Our attending a protest at the SCOTUS did not go well...too
many steps...(it's a long story)










It was a great party, evidently, on 1st Ave., NW









Our two feline wards, Bianca and Peter; Bianca attempting to
get into the cat food bin as Peter offers moral support










Peter attempting to don a mask
















On a long walk with Esther Mack, the dust-covered man on a
dust-covered horse, my favorite Washington monument, my
favorite American, guarding, as always, the Capitol, the
Union

Parking on the Mall (not us)...haven't see this in years

Parking on the mall, 1974...that's our VW camper

The Mall on a Tuesday afternoon in 2020, scarcely a soul in
sight

Best Halloween couple, Will and Rachel

Best Halloween yard decor (actually in German Village,
Columbus, Ohio, across from Schmidt's)
Best political yard sign



Camping at an Appalachian Trail parking lot en route to
Knoxville, where we are now
About as close as I will get to walking the Appalachian Trail

Friday, October 30, 2020

More Falling Water

Ever since we began this blog in 2008, I have been waiting for some pretext to post about our former Montana home. It was not designed by Frank Lloyd Wright and could not be described as "organic," but it did have a significant water feature, added c. 2003, described below. Water indeed fell.

We bought the house, a 1994 Rocky Mountain Log Homes design, built by a forest service threesome on spec--the flooring and cabinetry and doors all from ponderosas on the five acre property--in 1997. It was our Montana dream home, on Horseback Ridge of Black Mountain, overlooking Missoula Valley and facing the Mission Mountains. We proceeded to decorate it with every item of Montaniana we could acquire. Within the first couple years we decided further changes were in order and proceeded to remodel the principal (formerly "master") suite, much enlarging the bath, installing a jacuzzi, a see-through fireplace, and a door to the outside deck's hot tub. Among earlier additions were the deck itself, two giant windows to let more sun into the great room, a "character log" that was its central post, more built-in furniture, and so on. It was after the big remodel that we decided we wanted a water feature.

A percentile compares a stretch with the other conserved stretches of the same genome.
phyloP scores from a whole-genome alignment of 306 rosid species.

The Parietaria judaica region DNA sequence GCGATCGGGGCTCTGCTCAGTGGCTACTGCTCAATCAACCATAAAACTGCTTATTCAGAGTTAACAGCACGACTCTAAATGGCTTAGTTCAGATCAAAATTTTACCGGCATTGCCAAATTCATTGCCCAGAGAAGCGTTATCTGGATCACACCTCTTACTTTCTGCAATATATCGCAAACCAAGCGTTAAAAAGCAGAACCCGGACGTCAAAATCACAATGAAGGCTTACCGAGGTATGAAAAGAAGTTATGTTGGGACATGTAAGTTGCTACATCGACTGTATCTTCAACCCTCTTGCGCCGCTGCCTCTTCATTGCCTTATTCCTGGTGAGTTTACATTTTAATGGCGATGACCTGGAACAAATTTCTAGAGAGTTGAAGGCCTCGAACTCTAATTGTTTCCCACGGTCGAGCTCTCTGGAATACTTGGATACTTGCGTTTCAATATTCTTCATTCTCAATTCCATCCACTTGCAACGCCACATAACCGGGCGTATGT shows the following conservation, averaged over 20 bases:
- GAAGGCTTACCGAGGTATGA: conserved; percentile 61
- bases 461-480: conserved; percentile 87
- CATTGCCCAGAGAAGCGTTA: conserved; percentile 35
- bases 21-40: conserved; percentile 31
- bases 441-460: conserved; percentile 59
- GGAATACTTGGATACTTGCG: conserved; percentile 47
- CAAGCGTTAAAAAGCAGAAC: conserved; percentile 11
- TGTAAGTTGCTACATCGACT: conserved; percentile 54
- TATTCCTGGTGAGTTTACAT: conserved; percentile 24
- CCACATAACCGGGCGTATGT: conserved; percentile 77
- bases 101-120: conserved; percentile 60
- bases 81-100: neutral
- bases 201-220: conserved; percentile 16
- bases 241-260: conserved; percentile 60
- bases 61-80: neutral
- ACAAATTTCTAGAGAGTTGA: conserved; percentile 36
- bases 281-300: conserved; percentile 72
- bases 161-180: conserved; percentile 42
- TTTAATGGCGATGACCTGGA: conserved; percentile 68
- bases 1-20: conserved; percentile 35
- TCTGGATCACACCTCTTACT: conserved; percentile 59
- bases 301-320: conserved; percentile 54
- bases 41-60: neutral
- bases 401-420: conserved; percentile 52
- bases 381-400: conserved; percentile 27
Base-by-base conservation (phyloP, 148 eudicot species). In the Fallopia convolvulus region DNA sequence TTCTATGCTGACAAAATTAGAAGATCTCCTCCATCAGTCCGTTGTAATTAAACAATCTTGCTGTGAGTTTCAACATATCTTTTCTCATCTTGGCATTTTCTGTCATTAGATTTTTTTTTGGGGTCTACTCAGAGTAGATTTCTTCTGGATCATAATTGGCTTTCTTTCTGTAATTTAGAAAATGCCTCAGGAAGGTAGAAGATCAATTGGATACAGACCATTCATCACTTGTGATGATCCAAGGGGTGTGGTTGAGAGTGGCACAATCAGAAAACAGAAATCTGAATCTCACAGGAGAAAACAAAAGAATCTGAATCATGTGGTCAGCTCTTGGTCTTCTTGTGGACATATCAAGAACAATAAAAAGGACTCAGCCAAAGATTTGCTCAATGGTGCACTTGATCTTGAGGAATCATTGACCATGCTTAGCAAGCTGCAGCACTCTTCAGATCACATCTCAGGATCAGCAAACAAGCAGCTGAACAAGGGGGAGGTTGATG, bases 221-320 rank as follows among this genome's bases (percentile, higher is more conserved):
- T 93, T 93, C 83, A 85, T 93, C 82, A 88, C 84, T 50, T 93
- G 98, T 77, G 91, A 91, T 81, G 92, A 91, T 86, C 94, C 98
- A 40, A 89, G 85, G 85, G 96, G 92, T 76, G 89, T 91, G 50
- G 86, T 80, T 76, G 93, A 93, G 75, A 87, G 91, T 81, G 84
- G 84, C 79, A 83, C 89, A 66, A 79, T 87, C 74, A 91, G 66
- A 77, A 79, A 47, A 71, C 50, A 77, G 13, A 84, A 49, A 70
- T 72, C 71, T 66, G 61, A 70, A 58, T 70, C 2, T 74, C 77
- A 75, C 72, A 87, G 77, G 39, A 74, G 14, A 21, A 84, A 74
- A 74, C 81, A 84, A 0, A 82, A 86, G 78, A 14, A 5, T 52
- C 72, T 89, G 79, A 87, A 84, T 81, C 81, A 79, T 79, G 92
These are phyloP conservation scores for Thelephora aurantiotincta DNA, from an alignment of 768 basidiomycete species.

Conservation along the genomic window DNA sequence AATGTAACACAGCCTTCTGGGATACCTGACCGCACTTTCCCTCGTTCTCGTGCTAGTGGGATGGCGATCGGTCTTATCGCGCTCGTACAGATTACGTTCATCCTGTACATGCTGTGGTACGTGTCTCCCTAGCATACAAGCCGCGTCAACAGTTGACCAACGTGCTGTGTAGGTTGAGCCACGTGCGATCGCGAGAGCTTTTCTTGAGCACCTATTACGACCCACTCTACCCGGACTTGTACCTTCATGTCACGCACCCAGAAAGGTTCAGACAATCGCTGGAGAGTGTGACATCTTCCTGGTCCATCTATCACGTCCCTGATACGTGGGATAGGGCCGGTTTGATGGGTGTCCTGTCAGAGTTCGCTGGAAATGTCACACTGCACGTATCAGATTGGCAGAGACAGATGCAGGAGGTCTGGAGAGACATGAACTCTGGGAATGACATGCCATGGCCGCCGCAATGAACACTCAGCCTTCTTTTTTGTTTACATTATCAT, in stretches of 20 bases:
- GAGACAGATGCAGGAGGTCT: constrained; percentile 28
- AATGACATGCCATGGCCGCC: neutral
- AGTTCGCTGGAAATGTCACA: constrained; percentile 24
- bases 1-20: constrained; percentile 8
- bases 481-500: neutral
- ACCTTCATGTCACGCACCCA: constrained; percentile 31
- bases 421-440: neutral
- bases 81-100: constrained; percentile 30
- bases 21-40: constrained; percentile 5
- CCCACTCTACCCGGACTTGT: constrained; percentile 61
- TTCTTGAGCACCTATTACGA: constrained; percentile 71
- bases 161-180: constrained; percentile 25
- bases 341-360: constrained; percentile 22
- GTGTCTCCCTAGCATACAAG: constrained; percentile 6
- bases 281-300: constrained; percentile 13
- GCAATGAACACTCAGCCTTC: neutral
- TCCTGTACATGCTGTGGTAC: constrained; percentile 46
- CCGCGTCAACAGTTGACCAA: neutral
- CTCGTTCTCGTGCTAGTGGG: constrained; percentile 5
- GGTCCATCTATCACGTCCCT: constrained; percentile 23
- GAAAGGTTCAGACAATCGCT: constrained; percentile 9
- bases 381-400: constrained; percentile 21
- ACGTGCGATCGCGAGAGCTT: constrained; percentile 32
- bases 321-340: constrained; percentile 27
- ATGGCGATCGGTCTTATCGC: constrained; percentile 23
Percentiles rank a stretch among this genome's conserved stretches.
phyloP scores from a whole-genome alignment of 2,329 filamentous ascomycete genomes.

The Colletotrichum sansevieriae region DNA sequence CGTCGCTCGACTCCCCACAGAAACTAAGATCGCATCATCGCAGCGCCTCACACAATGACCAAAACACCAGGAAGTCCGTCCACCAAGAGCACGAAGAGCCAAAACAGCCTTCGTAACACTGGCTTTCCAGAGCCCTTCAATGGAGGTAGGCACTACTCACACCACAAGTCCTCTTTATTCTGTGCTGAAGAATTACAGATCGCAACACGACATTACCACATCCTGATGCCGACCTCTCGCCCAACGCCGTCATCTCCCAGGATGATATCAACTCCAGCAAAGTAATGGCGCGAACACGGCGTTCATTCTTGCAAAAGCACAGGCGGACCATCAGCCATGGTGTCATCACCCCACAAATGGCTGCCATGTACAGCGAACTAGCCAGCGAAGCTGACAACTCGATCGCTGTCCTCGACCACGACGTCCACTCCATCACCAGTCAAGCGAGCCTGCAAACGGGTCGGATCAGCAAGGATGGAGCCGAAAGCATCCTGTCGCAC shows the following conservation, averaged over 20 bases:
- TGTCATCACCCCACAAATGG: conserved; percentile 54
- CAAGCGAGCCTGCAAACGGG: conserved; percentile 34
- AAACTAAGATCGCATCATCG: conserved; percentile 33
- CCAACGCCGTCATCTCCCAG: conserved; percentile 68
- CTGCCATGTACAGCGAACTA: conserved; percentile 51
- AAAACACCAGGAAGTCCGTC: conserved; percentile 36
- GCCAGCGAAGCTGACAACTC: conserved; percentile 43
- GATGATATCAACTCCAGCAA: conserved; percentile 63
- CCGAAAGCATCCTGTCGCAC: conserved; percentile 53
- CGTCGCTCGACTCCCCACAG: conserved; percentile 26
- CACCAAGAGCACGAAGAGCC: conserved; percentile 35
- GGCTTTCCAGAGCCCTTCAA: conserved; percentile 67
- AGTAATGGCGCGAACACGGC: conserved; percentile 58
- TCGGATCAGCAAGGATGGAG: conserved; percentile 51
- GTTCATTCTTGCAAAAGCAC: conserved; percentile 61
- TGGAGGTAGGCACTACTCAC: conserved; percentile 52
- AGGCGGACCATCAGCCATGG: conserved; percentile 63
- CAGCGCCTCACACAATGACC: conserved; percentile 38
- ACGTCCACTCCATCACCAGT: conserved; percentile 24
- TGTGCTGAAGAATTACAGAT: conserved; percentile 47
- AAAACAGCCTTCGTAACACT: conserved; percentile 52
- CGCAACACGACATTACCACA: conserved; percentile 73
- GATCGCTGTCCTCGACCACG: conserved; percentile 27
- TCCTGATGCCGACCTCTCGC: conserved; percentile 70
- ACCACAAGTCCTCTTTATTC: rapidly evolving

Unfortunately, the closest water was our 477 foot deep well. No creek nor stream to divert. We wanted a waterfall and a pond large enough for fish. As we researched matters, it became clear we would need a second, upper, filtration pond ("Hidden Lake"), a short watercourse ("Horseback Creek") leading to the waterfall ("Broken Finger Falls") and the pond itself ("Blue Pine Lake"), which needed to be at least three feet deep to allow the fish to survive the winter. It took us two seasons to do all this. Digging down into the layered sedimentary rock on our hillside was aided by use of a rental jackhammer. The big rocks came via truck, forklift, and come-along; the smaller ones gathered mostly from the North Fork of the Clearwater, just over the hills in Idaho, and hauled back in our trailer. And I finally found a better use (than fishing) for my waders and boots. But by 2003 it was finished, and we were to enjoy our falling water the next several years. Among the additional features the Kaufmanns didn't have at Fallingwater was a timer on the recirculating watercourse/filtration pump (and thus the waterfall) and a motion detector-operated sprinkler to keep animals away from the lower pond (and fish) and the raspberry patch adjacent to it. We made many other improvements to the house and property in subsequent years, but the waterfall and pond were perhaps the most memorable. 

Our Montana home, which we dubbed Blue Pine, after the blue-
stained pine from which much the interior was constructed; the
trees used had already succumbed to pine beetle attack; the stain
is part of the trees' defense...

The Missions, from our upper porch; snowbound 8-9 months
every year

We lived there in the winter, too

Great room and character log

Interior renovation under way; we took it all right down to the logs

Digging the lower pond

Thus

Laying the pond liner

Not as easy as it looks

Fine tuning

Broken Finger Falls, from the deck

Blue Pine Lake, from the raspberry patch

Visitor helping himself to a slurp at Hidden Lake

"Broken Finger Falls" because the first summer working on the
waterfall I broke a finger; that halted the project temporarily,
and we headed off to Alaska for a month; that's our rig parked
at the Sign Forest, Watson Lake, Yukon